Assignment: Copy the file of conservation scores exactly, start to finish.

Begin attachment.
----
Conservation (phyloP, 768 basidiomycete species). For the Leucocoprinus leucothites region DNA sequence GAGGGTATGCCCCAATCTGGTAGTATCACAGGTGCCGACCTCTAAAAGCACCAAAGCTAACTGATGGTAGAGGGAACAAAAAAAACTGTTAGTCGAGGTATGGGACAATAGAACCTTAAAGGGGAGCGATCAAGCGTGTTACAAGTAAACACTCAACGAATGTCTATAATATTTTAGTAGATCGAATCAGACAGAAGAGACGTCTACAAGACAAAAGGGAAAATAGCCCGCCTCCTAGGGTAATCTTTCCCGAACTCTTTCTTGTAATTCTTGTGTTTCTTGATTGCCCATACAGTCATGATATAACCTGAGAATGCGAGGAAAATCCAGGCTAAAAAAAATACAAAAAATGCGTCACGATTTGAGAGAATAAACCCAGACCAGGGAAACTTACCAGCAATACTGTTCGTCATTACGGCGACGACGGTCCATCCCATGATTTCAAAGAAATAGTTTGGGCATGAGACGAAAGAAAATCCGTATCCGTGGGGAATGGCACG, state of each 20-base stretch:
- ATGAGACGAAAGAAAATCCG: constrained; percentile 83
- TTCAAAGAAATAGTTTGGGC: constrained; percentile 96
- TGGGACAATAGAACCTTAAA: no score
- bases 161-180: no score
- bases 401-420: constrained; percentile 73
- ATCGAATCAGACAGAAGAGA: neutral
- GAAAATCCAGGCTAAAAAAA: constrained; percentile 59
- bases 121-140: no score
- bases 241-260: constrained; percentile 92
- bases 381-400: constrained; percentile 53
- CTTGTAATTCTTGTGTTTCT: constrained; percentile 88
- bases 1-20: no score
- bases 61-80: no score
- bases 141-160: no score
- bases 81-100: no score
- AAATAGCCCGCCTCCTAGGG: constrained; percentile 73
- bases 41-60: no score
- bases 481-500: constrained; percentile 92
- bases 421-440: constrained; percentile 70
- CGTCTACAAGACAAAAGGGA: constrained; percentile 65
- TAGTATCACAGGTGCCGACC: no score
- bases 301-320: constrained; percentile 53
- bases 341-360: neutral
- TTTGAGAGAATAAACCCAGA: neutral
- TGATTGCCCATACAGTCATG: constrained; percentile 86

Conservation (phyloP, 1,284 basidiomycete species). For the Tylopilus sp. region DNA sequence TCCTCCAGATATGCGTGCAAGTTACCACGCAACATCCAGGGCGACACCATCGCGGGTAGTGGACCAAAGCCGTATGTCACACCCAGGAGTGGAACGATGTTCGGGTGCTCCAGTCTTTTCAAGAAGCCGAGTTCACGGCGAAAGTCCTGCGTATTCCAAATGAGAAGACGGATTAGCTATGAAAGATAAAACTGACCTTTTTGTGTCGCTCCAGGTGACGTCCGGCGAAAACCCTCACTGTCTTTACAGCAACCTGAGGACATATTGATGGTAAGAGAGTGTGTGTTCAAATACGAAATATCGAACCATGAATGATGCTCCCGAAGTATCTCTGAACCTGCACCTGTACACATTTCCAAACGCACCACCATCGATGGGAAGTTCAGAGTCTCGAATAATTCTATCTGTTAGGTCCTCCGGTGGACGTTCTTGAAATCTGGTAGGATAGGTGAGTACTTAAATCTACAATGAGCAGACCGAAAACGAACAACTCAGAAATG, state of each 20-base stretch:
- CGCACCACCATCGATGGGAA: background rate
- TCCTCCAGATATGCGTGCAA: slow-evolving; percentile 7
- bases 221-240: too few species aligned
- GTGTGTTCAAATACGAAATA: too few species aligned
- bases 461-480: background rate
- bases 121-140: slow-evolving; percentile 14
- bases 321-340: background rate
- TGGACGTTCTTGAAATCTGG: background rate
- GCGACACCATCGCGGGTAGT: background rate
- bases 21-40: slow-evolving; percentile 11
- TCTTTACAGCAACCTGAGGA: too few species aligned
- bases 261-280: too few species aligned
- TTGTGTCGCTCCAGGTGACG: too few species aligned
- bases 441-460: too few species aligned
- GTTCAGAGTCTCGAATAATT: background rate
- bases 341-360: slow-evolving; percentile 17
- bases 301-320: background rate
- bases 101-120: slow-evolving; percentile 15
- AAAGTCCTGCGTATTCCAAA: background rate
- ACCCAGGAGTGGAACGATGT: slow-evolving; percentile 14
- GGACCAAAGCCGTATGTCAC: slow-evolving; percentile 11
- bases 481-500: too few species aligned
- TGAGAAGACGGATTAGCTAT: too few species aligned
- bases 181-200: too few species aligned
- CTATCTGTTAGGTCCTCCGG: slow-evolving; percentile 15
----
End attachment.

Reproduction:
Conservation (phyloP, 768 basidiomycete species). For the Leucocoprinus leucothites region DNA sequence GAGGGTATGCCCCAATCTGGTAGTATCACAGGTGCCGACCTCTAAAAGCACCAAAGCTAACTGATGGTAGAGGGAACAAAAAAAACTGTTAGTCGAGGTATGGGACAATAGAACCTTAAAGGGGAGCGATCAAGCGTGTTACAAGTAAACACTCAACGAATGTCTATAATATTTTAGTAGATCGAATCAGACAGAAGAGACGTCTACAAGACAAAAGGGAAAATAGCCCGCCTCCTAGGGTAATCTTTCCCGAACTCTTTCTTGTAATTCTTGTGTTTCTTGATTGCCCATACAGTCATGATATAACCTGAGAATGCGAGGAAAATCCAGGCTAAAAAAAATACAAAAAATGCGTCACGATTTGAGAGAATAAACCCAGACCAGGGAAACTTACCAGCAATACTGTTCGTCATTACGGCGACGACGGTCCATCCCATGATTTCAAAGAAATAGTTTGGGCATGAGACGAAAGAAAATCCGTATCCGTGGGGAATGGCACG, state of each 20-base stretch:
- ATGAGACGAAAGAAAATCCG: constrained; percentile 83
- TTCAAAGAAATAGTTTGGGC: constrained; percentile 96
- TGGGACAATAGAACCTTAAA: no score
- bases 161-180: no score
- bases 401-420: constrained; percentile 73
- ATCGAATCAGACAGAAGAGA: neutral
- GAAAATCCAGGCTAAAAAAA: constrained; percentile 59
- bases 121-140: no score
- bases 241-260: constrained; percentile 92
- bases 381-400: constrained; percentile 53
- CTTGTAATTCTTGTGTTTCT: constrained; percentile 88
- bases 1-20: no score
- bases 61-80: no score
- bases 141-160: no score
- bases 81-100: no score
- AAATAGCCCGCCTCCTAGGG: constrained; percentile 73
- bases 41-60: no score
- bases 481-500: constrained; percentile 92
- bases 421-440: constrained; percentile 70
- CGTCTACAAGACAAAAGGGA: constrained; percentile 65
- TAGTATCACAGGTGCCGACC: no score
- bases 301-320: constrained; percentile 53
- bases 341-360: neutral
- TTTGAGAGAATAAACCCAGA: neutral
- TGATTGCCCATACAGTCATG: constrained; percentile 86

Conservation (phyloP, 1,284 basidiomycete species). For the Tylopilus sp. region DNA sequence TCCTCCAGATATGCGTGCAAGTTACCACGCAACATCCAGGGCGACACCATCGCGGGTAGTGGACCAAAGCCGTATGTCACACCCAGGAGTGGAACGATGTTCGGGTGCTCCAGTCTTTTCAAGAAGCCGAGTTCACGGCGAAAGTCCTGCGTATTCCAAATGAGAAGACGGATTAGCTATGAAAGATAAAACTGACCTTTTTGTGTCGCTCCAGGTGACGTCCGGCGAAAACCCTCACTGTCTTTACAGCAACCTGAGGACATATTGATGGTAAGAGAGTGTGTGTTCAAATACGAAATATCGAACCATGAATGATGCTCCCGAAGTATCTCTGAACCTGCACCTGTACACATTTCCAAACGCACCACCATCGATGGGAAGTTCAGAGTCTCGAATAATTCTATCTGTTAGGTCCTCCGGTGGACGTTCTTGAAATCTGGTAGGATAGGTGAGTACTTAAATCTACAATGAGCAGACCGAAAACGAACAACTCAGAAATG, state of each 20-base stretch:
- CGCACCACCATCGATGGGAA: background rate
- TCCTCCAGATATGCGTGCAA: slow-evolving; percentile 7
- bases 221-240: too few species aligned
- GTGTGTTCAAATACGAAATA: too few species aligned
- bases 461-480: background rate
- bases 121-140: slow-evolving; percentile 14
- bases 321-340: background rate
- TGGACGTTCTTGAAATCTGG: background rate
- GCGACACCATCGCGGGTAGT: background rate
- bases 21-40: slow-evolving; percentile 11
- TCTTTACAGCAACCTGAGGA: too few species aligned
- bases 261-280: too few species aligned
- TTGTGTCGCTCCAGGTGACG: too few species aligned
- bases 441-460: too few species aligned
- GTTCAGAGTCTCGAATAATT: background rate
- bases 341-360: slow-evolving; percentile 17
- bases 301-320: background rate
- bases 101-120: slow-evolving; percentile 15
- AAAGTCCTGCGTATTCCAAA: background rate
- ACCCAGGAGTGGAACGATGT: slow-evolving; percentile 14
- GGACCAAAGCCGTATGTCAC: slow-evolving; percentile 11
- bases 481-500: too few species aligned
- TGAGAAGACGGATTAGCTAT: too few species aligned
- bases 181-200: too few species aligned
- CTATCTGTTAGGTCCTCCGG: slow-evolving; percentile 15